Bending Towards Grace  

Loraine MacKenzie Shepherd                                                         June 3, 2018

Mark 2:23-3:6

Today’s gospel lesson used to be interpreted as Jewish law versus Christian grace. There are a number of problems with this interpretation. First of all, we must remember that Jesus was a Jew.. There were two primary schools of Jewish thought in Jesus’ time—the Hillel school that interpreted the Jewish law more leniently, while the Shammai school was more strict and literal in its interpretation. Jesus was probably of the liberal Hillel school of his day, because his teachings are similar. The Hillel school was favoured in the area of Galilee, where Jesus grew up, while the Shammai school was favoured by the Pharisees in Judea, which included Jerusalem.

And so—the debate that Jesus had with the Pharisees and the Judeans was not Christian grace versus Jewish law—it was one school of Jewish thought versus another; it was a Galilean versus a Judean. Knowing this helps us avoid anti-Semitic interpretations of the Bible.

Almost from the beginning, the Christian Church fell into this same argument of law versus grace. To be clear, it’s not as though Jesus preached against laws or rules carte blanche. We remember that he spoke highly of the commandments. He said that he came to fulfill them, not do away with them.

In order to function the church needs rules, just as every organization does. Rules and laws provide order and allow more people equal access. They counteract a brute survival of the fittest. They provide security and safety.  They help to ensure peace and prosperity. I would much rather live in a society ordered by rules and laws, than in a chaotic anarchy. Church rules have tried to uphold Jesus’ teachings of a just and equitable community.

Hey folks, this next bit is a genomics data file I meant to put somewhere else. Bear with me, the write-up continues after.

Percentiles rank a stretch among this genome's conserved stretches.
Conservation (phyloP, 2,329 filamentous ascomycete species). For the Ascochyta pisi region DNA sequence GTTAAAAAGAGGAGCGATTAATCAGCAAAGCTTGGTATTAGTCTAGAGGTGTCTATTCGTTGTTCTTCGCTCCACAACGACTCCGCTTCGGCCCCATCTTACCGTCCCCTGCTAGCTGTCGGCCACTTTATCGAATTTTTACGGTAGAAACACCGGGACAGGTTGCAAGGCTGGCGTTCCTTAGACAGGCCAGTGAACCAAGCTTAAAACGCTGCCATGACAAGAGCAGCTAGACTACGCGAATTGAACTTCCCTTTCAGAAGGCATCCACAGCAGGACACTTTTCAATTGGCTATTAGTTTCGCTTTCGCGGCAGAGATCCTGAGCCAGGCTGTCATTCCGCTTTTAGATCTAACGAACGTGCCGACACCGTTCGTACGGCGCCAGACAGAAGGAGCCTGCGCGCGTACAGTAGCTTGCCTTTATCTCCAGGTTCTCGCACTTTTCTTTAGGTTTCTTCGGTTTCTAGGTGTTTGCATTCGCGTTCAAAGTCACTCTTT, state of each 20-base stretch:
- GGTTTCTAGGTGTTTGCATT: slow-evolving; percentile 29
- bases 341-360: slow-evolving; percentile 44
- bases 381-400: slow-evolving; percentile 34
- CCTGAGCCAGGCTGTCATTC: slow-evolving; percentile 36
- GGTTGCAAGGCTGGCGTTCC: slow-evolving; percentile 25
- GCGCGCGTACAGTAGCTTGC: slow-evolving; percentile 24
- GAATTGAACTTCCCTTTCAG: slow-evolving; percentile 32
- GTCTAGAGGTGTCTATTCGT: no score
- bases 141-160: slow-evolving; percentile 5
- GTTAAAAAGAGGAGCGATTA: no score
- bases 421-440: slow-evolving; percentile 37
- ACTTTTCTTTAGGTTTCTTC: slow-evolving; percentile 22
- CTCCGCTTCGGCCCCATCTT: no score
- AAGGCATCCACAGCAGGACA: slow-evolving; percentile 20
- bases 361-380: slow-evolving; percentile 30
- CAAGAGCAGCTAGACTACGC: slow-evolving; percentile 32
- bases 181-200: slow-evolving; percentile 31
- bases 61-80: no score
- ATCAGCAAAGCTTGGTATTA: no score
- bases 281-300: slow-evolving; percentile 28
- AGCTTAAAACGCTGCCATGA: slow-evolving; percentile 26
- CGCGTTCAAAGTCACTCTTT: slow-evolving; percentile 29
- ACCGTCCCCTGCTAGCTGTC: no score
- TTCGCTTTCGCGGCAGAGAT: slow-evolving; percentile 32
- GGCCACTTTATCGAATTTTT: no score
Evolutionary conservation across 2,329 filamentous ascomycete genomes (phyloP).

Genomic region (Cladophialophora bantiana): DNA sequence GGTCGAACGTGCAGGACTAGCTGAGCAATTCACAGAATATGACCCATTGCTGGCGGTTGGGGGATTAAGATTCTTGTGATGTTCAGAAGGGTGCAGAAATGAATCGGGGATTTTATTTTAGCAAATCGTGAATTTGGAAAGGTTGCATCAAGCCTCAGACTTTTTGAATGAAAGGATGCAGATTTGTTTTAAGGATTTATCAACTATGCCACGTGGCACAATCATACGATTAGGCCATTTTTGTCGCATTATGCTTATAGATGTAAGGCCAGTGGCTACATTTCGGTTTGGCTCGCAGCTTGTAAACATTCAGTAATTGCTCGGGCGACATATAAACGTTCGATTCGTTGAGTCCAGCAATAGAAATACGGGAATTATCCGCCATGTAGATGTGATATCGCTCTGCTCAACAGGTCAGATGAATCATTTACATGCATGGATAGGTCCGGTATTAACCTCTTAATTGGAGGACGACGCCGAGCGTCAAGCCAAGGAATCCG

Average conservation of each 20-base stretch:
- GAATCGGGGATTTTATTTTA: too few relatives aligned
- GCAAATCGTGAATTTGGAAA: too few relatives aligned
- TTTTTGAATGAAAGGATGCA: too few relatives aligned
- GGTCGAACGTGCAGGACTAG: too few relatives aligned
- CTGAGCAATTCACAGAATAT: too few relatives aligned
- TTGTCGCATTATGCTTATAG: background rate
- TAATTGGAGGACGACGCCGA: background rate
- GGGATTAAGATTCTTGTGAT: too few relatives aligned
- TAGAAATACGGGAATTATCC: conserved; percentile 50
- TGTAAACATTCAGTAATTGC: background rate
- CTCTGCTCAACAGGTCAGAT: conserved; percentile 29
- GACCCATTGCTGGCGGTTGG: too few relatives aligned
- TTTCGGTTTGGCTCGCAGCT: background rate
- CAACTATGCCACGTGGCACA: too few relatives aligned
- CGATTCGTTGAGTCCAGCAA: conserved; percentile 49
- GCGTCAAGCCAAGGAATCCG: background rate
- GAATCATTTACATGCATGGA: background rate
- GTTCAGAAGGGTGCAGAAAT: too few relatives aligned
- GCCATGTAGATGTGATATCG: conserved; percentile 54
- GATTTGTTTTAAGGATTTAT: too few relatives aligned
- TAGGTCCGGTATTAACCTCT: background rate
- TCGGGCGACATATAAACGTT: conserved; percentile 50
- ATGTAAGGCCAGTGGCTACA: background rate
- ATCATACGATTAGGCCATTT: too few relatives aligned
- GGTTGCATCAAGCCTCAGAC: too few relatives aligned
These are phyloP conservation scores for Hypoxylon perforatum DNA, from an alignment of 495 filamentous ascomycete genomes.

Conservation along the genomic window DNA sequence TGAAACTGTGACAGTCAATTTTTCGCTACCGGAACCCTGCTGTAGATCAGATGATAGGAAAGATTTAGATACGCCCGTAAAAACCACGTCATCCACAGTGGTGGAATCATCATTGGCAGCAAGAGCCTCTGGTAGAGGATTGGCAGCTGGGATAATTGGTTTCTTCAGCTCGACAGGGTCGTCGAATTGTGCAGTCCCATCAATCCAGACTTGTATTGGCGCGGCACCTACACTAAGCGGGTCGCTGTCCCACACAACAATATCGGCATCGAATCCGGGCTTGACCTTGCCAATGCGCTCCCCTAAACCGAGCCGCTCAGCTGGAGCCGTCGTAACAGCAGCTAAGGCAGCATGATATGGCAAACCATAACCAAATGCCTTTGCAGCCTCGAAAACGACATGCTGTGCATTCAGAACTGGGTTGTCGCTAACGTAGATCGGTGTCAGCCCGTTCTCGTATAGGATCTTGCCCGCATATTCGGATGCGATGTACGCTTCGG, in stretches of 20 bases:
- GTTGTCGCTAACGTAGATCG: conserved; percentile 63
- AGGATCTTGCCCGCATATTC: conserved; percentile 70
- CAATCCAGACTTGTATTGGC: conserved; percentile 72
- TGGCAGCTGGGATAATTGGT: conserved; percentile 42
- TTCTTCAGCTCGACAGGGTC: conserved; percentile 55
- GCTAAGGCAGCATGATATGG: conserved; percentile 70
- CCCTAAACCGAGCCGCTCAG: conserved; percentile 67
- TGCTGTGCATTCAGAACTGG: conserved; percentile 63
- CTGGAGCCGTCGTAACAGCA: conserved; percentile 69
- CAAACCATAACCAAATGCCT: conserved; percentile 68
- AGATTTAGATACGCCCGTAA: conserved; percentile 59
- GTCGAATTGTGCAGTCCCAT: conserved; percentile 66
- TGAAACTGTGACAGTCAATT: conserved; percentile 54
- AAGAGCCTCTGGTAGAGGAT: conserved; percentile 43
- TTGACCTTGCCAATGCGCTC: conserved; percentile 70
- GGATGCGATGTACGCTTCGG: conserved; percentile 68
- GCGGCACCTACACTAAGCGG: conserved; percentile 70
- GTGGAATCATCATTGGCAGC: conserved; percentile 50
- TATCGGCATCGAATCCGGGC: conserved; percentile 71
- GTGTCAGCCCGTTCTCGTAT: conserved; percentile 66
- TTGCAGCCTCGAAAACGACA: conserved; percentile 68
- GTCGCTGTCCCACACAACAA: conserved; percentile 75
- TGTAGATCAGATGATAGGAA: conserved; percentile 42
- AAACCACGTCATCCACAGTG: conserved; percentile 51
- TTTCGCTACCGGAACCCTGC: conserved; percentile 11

The problem with rules and laws is that they usually privilege the people who make them, even when they are supposed to benefit all. Over the centuries, church rules, set in the name of Jesus, have shut out particular people from the leadership and from the pews, including women, people of colour, lesbian and gay people, and those with disabilities. The people then protest, also in the name of Jesus, calling for grace when the rules seem too restrictive or harsh. Our church history has swung the pendulum back and forth between law and grace.

Jesus became concerned with rules and laws when they began to suffocate instead of to serve. “The Sabbath was made for humanity,” he said,  “not humanity for the Sabbath.” So what was Jesus’ issue with the Sabbath rules? The Pharisees observed Jesus’ disciples plucking heads of grain on the Sabbath as they walked through a field. The Pharisees considered this a breech of Sabbath rules that forbid all work, including harvesting of grain, even though there is another law in Deuteronomy which allows hungry travellers to pluck heads of grain.[1] Jesus then healed someone on the Sabbath, challenging the Pharisees on their literalistic interpretation of the Sabbath laws.

Was Jesus against the honouring of the Sabbath? Not at all. But he was against rules that did not allow any grace or compassion. The original intention of the Sabbath rules was two-fold: they protected time to worship God while remembering God’s deliverance from their Egyptian slavery. The Sabbath rules also reminded them of God’s rest on the seventh day and of humanity’s need for a day of rest. If God needed a rest, surely we do! This original intention to set aside time for worship and for rest began to change to a restrictive purification of the Sabbath itself. Instead of serving the replenishment of people, it forced them to serve and protect the sacredness of the Sabbath. Jesus was trying to swing the pendulum back to the original intention of the Sabbath.